FIG. 5 shows a way to reduce the number of shift register stages used in a spectrum analyzer constructed in accordance with the invention. The samples to define G.sub.(K+1)*, which are to be weighted and summed to perform the low-pass filtering associated with interpolation from G.sub.(K+1), are obtained from the tapped delay line structure used to support the initial low-pass filtering of G.sub.(K+1) in the succeeding spectrum analysis stage, rather than using shift register 473.

FIG. 5 shows, by way of example, how this is done as between the zero-order analysis stage used to generate L0 and the succeeding analysis stage. The elements 570-0, 571-0, 575-0 and 576-0 are those elements in the zero-order spectrum analysis stage corresponding to elements 470, 471, 475 and 476 of the Kth order spectrum analysis stage of FIG. 4. Elements 570-1 and 571-1 of the first-order spectrum analysis stage are analogous to elements 570-0 and 571-0 of the zero-order spectrum analysis stage except for being clocked at halved rate. The four samples extracted from the input and first three outputs of shift register 570-1 are supplied in parallel at R/2 clock rate. They will be interleaved with nulls, and the results will be weighted in two phasings by the seven-filter-weight pattern ABCDCBA to generate the pair of successive samples to be subtracted at R clock rate from delayed G0 in subtractor 575-0.

The earlier sample of each pair of successive samples to be subtracted from delayed G0 is obtained by multiplying the input of shift register 570-1 and its first three outputs by filter weights A, C, C and A in weighting circuits 580, 581, 582 and 583, then summing the weighted samples in summation circuit 587. The interleaved nulls would fall at points to be weighted B, D, B for this positioning of G1 vis-a-vis the filter weight pattern. The later sample of each pair of successive samples to be subtracted from delayed G0 is obtained by multiplying the input of shift register 570-1 and its first two inputs by filter weights B, D and B in weighting circuits 584, 585 and 586, then summing the weighted samples in summation circuit 588. The interleaved nulls would fall at points to be weighted A, C, C, A for this positioning of G, vis-a-vis the filter weight pattern. A multiplexer 589 operated at R clock rate alternately selects between the samples at the outputs of summation circuits 587 and 588 to provide the flow of samples to be subtracted from delayed G0 in subtractor 575-0.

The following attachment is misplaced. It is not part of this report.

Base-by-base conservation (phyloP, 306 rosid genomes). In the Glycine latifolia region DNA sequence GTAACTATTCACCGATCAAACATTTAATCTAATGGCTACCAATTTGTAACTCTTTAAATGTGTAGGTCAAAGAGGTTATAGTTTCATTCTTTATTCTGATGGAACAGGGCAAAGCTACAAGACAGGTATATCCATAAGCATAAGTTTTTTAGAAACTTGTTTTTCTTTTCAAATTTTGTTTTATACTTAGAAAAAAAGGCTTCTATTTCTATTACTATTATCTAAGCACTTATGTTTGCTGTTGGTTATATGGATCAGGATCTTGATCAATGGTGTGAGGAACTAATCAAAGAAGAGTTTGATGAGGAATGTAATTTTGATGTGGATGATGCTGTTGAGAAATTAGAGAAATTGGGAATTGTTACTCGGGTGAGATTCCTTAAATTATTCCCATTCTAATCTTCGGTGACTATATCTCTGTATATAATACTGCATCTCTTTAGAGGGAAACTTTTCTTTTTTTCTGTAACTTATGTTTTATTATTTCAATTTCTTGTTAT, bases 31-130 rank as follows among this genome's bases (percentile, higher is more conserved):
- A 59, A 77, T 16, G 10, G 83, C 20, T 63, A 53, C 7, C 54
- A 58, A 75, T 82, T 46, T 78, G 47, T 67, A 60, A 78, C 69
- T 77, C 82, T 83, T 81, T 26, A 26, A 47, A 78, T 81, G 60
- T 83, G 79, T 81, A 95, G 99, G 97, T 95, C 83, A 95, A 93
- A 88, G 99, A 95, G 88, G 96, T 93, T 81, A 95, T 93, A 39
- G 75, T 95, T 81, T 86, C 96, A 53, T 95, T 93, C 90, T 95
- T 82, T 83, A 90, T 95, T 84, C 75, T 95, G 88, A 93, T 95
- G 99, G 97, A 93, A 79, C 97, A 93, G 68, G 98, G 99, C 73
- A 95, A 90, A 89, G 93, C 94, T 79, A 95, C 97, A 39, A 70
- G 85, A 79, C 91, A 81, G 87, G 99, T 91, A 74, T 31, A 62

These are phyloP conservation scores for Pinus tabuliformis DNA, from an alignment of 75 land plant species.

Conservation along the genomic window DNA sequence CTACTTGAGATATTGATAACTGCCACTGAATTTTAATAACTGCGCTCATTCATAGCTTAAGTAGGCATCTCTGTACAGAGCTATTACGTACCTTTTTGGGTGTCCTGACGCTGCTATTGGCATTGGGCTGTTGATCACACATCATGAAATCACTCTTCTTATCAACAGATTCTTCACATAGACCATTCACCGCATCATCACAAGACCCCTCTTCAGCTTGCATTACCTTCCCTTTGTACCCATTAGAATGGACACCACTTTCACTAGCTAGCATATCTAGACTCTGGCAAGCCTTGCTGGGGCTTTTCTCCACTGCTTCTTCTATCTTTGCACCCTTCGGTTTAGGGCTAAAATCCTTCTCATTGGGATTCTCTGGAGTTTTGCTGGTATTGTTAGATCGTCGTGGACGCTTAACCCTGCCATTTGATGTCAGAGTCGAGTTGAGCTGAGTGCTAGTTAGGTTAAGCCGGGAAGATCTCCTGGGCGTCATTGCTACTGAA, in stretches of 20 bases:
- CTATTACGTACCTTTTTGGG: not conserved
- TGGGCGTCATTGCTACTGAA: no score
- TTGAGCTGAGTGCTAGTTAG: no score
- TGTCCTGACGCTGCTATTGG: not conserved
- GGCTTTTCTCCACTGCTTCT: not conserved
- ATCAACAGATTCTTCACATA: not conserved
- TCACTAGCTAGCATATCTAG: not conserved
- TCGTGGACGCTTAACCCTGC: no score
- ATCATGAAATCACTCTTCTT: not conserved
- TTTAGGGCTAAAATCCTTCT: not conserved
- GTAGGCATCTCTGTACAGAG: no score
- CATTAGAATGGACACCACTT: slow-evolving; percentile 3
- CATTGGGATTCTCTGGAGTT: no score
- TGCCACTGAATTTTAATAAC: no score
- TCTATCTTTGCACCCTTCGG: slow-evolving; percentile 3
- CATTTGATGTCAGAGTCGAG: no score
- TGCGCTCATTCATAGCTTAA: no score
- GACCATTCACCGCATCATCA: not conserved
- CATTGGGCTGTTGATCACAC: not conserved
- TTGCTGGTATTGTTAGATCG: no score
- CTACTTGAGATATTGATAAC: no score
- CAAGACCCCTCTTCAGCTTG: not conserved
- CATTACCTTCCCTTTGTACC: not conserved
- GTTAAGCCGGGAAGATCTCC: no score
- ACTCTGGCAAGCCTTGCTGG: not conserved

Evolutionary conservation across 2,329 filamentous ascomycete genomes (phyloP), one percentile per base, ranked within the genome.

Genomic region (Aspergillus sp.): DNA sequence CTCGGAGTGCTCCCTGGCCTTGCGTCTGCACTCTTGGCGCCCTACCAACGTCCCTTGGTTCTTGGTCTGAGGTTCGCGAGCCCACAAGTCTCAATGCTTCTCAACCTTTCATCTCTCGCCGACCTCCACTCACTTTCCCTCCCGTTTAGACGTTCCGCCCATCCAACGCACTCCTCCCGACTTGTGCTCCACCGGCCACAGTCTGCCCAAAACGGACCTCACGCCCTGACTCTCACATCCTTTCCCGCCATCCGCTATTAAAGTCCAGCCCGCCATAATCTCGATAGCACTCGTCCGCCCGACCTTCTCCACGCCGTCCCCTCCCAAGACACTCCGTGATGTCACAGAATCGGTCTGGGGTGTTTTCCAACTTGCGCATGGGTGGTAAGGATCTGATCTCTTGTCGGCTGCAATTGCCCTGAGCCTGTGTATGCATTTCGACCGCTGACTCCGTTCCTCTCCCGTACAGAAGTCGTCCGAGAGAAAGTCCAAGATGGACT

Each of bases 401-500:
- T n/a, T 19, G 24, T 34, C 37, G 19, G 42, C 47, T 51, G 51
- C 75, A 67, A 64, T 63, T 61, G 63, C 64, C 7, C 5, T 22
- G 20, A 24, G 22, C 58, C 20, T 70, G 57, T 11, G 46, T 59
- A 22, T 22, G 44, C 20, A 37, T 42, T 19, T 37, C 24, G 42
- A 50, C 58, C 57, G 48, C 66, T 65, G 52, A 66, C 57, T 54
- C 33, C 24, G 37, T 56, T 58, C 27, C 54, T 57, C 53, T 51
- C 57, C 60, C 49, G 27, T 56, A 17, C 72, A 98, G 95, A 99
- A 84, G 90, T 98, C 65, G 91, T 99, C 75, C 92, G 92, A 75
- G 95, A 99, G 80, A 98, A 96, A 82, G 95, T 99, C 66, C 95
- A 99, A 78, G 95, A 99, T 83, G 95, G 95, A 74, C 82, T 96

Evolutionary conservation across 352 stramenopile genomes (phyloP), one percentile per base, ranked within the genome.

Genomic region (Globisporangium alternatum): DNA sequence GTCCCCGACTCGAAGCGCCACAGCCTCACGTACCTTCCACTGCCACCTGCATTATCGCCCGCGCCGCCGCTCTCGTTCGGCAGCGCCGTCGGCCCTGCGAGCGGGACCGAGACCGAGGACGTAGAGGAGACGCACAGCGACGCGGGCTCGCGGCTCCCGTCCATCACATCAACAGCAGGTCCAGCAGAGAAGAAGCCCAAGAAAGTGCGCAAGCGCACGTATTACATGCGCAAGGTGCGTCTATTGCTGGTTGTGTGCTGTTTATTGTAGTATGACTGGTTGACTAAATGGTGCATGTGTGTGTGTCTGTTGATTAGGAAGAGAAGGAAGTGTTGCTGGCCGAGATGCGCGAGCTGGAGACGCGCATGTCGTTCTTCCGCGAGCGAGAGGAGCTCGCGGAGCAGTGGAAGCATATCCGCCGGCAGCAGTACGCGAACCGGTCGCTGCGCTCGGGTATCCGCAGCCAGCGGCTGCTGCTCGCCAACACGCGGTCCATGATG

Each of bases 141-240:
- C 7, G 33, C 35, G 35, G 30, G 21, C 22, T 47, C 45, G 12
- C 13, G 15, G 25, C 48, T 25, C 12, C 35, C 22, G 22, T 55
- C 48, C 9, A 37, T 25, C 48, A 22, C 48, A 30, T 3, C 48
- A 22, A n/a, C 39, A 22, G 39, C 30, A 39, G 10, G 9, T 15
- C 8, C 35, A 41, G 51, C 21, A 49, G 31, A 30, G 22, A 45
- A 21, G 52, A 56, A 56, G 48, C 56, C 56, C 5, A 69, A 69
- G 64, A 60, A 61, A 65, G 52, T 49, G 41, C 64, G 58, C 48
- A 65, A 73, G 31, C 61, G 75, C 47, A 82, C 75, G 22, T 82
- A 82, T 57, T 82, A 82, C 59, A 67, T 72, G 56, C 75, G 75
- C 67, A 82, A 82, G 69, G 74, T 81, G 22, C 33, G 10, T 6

FIG. 6 shows in greater detail one stage of the FIG. 3 signal synthesizer. Samples of GK' (or delayed and altered G.sub.Ω) are interleaved with nulls in a multiplexer 692, and the resultant expanded signal is applied as input to a shift register 693 having M (or some other plural number) stages and being clocked at expanded sample rate. The input of shift register 693 and outputs from each of its stages are supplied to weight-and-sum circuit 694. The GK' (or G.sub.Ω) spectrum as resampled at doubled rate, then shorn of harmonic structure, is then supplied from weight-and-sum circuit 694 to an adder 695 to be combined with altered L.sub.(K-1), delayed in time to align with the, resampled and filtered GK' (or G.sub.Ω) samples it is being added with. Multiplexer 692, shift register 693 and weight-and-sum circuit 694 may be multiplexed to serve as elements 472, 473 and 474 in the spectrum analysis process.